in the 1870s, when Levi Strauss invented his famous blue jeans, they were known simply as "XX." Two decades later, they were given the lot number "501®" and to this day, that three-digit number is synonymous with the Levi's brand.
Levi Strauss isn't the only company with close ties to a specific number. Read on to learn the stories behind other brands' famous numbers.
Rolling Rock: The Mystery of 33
Drinkers of this small town brew, have long debated the meaning of the "33" printed on each green bottle of Rolling Rock. A page of the Rolling Rock Web site is even devoted to the mystery. Some say it signifies the number of steps it took to get from the brewmaster's office down to the brewing floor. Others theorize that it takes 33 steps to turn water into Rolling Rock. But the most persistent legend is that it was merely the result of a typo. The story goes that the original pledge of quality sent to the printer contained 33 words and this was noted at the end of the text by writing "33." The printer, not realizing the "33" was a word count, printed it along with the pledge text. The company has embraced the 33 and even suggests that citizens should celebrate March 3 (or 3/3) by enjoying Rolling Rock with friends.
KFC's 11 Herbs and Spices
When Colonel Sanders developed his secret recipe of 11 herbs and spices in the 1930s, he couldn't have guessed that one day that same formula would be one of the food industry's most closely-guarded trade secrets. Portions of the spice mix are said to be made at different locations to keep the secret safe and the only complete handwritten copy of the recipe is kept in a corporate vault.
As the official Formula 409 Web site explains, "Formula 409 didn't get its name from the area code where it was developed. It's not the birth date of the creator's daughter. Formula 409 got its name from perseverance." It's true. It took a lot of work. After 408 tries, two Detroit scientists finally got the formula for their cleaner right.
Luckily for the inventors of WD-40, it didn't take 409 tries to get their formula right! The folks at Rocket Chemical Company perfected their water-displacement mix on the 40th try. Fun fact: Police officers used WD-40 to remove a naked burglar trapped in an air conditioning vent.
Dr Pepper's 23 Flavors
A pharmacist named Charles Alderton created Dr Pepper in 1885. And if you've ever wondered why you can't quite put a finger on what flavor the unique soft drink possesses, it's because his patented formula consists of a blend of 23 different flavors (Notice the faint "23" under the Dr Pepper logo at left). While the actual flavors are kept a secret, we do know that prune juice is not one of them. The "prune rumor" dates back to the 1930s, but was debunked on the beverage's official Web site in 2000. The company stated: Dr Pepper is a unique blend of natural and artificial flavors; it does not contain prune juice.
Jack Daniel's Old No. 7
It's one of the most-often-asked questions about the well-known Whiskey: Why did Jack Daniel name his product "Old No. 7"? Unfortunately, no one really knows, and the theories are many. But according to "Whiskey Business: The Many Myths of Jack Daniels", the most reasonable explanation may be the one offered by Jack Daniel biographer Peter Krass. He explains: Jack was originally assigned a district tax assessment number of 7. But when the IRS consolidated districts within Tennessee, they arbitrarily assigned him the number 16. Jack didn't want to confuse his loyal consumers and he certainly didn't want to bend to the government, so he began labeling his bottles "Old No. 7."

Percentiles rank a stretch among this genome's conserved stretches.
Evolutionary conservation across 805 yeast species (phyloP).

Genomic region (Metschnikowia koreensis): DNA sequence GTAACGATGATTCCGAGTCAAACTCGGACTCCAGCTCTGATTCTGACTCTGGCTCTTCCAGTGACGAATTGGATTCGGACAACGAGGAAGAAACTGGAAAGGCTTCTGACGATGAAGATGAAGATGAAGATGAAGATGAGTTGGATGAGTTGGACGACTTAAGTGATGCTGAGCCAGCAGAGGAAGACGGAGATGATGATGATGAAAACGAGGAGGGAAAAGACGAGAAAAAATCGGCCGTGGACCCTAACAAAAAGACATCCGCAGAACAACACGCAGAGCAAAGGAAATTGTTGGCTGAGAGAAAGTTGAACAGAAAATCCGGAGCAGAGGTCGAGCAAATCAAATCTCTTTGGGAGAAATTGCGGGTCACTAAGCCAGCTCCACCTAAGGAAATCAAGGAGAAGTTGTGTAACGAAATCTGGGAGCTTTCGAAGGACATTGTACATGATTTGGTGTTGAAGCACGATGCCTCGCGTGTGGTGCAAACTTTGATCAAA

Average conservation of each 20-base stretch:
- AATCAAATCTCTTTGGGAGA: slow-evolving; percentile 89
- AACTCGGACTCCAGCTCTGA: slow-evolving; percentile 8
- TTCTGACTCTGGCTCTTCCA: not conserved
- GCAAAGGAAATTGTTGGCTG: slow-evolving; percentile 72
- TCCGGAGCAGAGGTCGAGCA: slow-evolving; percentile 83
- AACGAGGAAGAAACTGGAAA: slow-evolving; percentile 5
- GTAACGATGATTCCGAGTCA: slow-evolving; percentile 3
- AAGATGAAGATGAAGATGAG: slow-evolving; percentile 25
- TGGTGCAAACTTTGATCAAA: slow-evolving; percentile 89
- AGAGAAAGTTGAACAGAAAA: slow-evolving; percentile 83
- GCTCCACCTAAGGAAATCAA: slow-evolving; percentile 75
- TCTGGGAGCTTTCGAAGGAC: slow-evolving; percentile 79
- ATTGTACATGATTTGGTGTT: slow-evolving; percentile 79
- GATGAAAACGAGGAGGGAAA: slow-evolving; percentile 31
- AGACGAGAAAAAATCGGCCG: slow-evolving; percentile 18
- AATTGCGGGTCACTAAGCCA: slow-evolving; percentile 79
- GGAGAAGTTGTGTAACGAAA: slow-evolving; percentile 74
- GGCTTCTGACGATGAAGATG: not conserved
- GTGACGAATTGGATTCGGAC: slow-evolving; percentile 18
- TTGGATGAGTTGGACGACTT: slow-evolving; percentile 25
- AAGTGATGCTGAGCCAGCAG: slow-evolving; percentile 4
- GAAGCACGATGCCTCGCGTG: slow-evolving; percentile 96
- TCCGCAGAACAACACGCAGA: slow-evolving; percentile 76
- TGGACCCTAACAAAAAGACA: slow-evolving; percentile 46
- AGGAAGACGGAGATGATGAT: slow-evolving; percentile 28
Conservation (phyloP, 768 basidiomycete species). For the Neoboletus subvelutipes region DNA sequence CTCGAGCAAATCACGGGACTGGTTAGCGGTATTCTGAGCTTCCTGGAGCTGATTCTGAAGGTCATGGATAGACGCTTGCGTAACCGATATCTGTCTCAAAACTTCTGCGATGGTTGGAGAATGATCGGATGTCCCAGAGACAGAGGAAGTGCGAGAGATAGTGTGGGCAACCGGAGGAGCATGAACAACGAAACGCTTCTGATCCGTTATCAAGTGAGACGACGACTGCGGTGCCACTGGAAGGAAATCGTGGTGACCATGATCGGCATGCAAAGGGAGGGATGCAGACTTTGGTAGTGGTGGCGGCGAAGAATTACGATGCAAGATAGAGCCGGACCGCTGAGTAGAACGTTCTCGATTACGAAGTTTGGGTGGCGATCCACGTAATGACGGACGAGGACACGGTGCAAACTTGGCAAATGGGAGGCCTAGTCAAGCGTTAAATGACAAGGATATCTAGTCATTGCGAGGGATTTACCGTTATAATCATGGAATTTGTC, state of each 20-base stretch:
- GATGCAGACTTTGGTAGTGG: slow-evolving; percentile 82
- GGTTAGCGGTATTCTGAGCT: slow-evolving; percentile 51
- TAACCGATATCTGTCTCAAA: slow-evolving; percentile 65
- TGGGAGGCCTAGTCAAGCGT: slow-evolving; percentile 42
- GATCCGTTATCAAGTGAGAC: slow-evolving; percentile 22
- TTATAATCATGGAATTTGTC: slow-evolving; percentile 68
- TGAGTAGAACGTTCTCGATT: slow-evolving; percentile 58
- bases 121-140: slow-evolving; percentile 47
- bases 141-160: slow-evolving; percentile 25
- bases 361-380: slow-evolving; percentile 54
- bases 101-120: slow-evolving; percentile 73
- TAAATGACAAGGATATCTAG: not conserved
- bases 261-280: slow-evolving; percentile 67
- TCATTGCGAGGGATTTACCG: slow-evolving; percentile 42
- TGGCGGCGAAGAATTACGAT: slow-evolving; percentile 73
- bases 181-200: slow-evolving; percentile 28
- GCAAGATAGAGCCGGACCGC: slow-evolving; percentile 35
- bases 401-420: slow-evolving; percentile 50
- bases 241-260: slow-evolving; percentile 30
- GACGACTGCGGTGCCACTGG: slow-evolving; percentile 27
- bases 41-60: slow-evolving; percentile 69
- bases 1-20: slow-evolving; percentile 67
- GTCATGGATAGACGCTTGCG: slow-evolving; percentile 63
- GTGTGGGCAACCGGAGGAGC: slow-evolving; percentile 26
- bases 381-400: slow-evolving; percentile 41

Heinz 57 Varieties
Simply put by the Heinz.com site: While riding a train in New York City in 1896, Henry Heinz saw a sign advertising 21 styles of shoes, which he thought was clever. Although Heinz was manufacturing more than 60 products at the time, Henry thought 57 was a lucky number. So, he began using the slogan "57 Varieties" in all his advertising. Today the company has more than 5,700 products around the globe, but still uses the magic number "57."
In an age where 24-hour grocery and convenience stores are now the norm, it's interesting to remember that 7-Eleven stores were so named to highlight their "extensive" hours. In 1946, the stores were open from 7 a.m. to 11 p.m., seven days a week. Today, many would find those convenience store hours to be limited and well, inconvenient.
Baskin-Robbins' 31 Flavors
If you look at the logo to the left, you'll notice how the pink portion of the "BR" creates the number "31." This is a nod to Baskin-Robbins long-standing identity as the home of 31 flavors -- one for every day of the month.
A.1. Steak Sauce
According to the A.1. Steak Sauce Wikipedia page, the original steak sauce upon which A.1. is based was created in 1824 by Henderson William Brand, one of the chefs to King George IV of the United Kingdom. Legend has it that the king declared it "A1" and the name was born.
The original 84 Lumber opened in 1956. It was a "cash and carry" lumber yard located in a rural town 20 miles south of Pittsburgh. That town was named Eighty Four, Pa. and where 84 Lumber got its name. (How the town got its unusual name is another story. It was originally named Smithville, but due to postal confusion with another town of the same name, its name was changed to "Eighty Four" on July 28, 1884. There are many competing theories about why that strange name was chosen.)
If you're watching your calories, but still want to indulge in a nice cold one, you might want to consider a bottle of MGD 64. The "64" stands for 64 calories. By contrast, a regular bottle of Miller Genuine Draft has 143 calories.
The hidden (and not-so-hidden) meanings of 12 brands' favorite numbers